Friday, February 10, 2012

Joseph O. Patton: Taking a bite out of animal education

  Read Montgomery Humane Society: The Bark, the bite and everything in between, the Capital City Free Press' comprehensive behind the scenes tour of the shelter.

  The Montgomery Humane's Society's efforts to find forever homes for homeless animals and care for and nurture them until that time only represent a portion of the MHS's goals and duties.

  The MHS' newest program empowers young people to learn about and assist shelter workers in caring for animals. Launched in the summer of 2010, the Junior Volunteer Program is open to ages 8 - 15 and includes parental involvement. Those volunteers meet monthly to learn about and develop new pet care skills. The young volunteers become shelter "helpers," assisting MHS workers with walking and bathing animals as well as various off-site activities.

  MHS Marketing and Development Director Lea Turbert says the program already boasts 112 participating families.

  A highly popular program which fosters an understand of animal needs and simultaneously helps boost literacy is Read To The Paw. Created by MHS Humane Education Coordinator Mary Hughes, the program utilizes dogs as a furry support group to help improve young people's reading skills.

  Harvey - a Golden Retriever and "graduate" of the Montgomery Humane Society - is taken to area schools and listens to schoollchidren as they read aloud to him. The lack of judgment and criticism from Harvey helps boost the children's self-esteem, Turbert says. Also, she says the program has enabled many students to make great strides in reading and help develop their communication skills.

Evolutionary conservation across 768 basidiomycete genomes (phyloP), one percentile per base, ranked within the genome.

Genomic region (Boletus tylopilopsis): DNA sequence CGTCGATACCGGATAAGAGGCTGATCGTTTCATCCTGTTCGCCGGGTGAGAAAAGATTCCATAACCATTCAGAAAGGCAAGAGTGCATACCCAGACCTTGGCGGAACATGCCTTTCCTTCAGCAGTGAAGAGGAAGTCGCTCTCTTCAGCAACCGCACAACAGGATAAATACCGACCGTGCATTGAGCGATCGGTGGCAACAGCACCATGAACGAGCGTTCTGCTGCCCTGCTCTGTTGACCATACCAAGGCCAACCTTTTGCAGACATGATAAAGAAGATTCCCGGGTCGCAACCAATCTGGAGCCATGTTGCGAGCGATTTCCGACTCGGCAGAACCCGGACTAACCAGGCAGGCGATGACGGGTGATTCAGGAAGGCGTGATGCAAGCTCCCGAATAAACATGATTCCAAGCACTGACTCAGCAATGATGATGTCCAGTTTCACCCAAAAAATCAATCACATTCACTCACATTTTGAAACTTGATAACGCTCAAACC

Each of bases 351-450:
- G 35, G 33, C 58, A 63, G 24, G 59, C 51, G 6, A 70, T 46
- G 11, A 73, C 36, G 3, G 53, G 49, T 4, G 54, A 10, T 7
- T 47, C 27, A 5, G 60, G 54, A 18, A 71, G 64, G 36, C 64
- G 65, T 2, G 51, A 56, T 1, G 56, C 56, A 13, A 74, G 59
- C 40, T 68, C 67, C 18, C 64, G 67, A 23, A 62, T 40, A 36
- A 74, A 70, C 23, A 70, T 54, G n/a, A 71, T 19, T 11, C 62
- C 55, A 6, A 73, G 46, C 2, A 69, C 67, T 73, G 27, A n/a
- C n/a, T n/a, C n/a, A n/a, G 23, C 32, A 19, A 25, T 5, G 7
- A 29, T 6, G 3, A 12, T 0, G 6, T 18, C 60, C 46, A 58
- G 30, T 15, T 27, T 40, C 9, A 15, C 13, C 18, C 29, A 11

The success and popularity of the program has led to its expansion. Turbert says eight more pets and owners have joined Harvey in his efforts, allowing the program to reach a dozen area classrooms.

  The Humane Education Program offered by the MHS stresses the interdependence among people, animals and the environment and teaches compassion and respect for all. In addition to helping prevent violence, Turbert says the program also "works hand in hand with character education programs that have been embraced by many Montgomery elementary schools."

  As part of the Humane Education Program, the MHS visits classrooms, scout troops, YMCA branches and community fairs to educate young people on animal care. Turbert says from September 2010 to December of 2011, the MHS gave 165 program presentations at 49 locations.

  Programs include “Animals Have Feelings, Too,” “How Do Animals Talk to Us?” and “Way to Be Bite Free” for grades K-4; “Things You Need to Consider Before You Adopt” for grades 2-4; “Too Many Pets, Not Enough Homes” for grades 3-6; and “What is a Domesticated Animal?” for grades 4-6.

  For more information on these programs and other outreach and educational functions of the Montgomery Humane Society, visit the MHS online: or call 334.409.0622.

  About the author: Joseph O. Patton is the editor-in-chief and founder of the Capital City Free Press. He is a former news editor for the Coosa County News, lead reporter for the Montgomery Independent and editor-in-chief of the AUMnibus, the student newspaper of Auburn-Montgomery. Patton is also the creator of and writer for the satirical news radio segment "Goat Hill Gossip," which previously aired on WAUD in Auburn, Alabama and has appeared on several Central Alabama radio programs as a political analyst.

Copyright © Capital City Free Press

No comments:

Post a Comment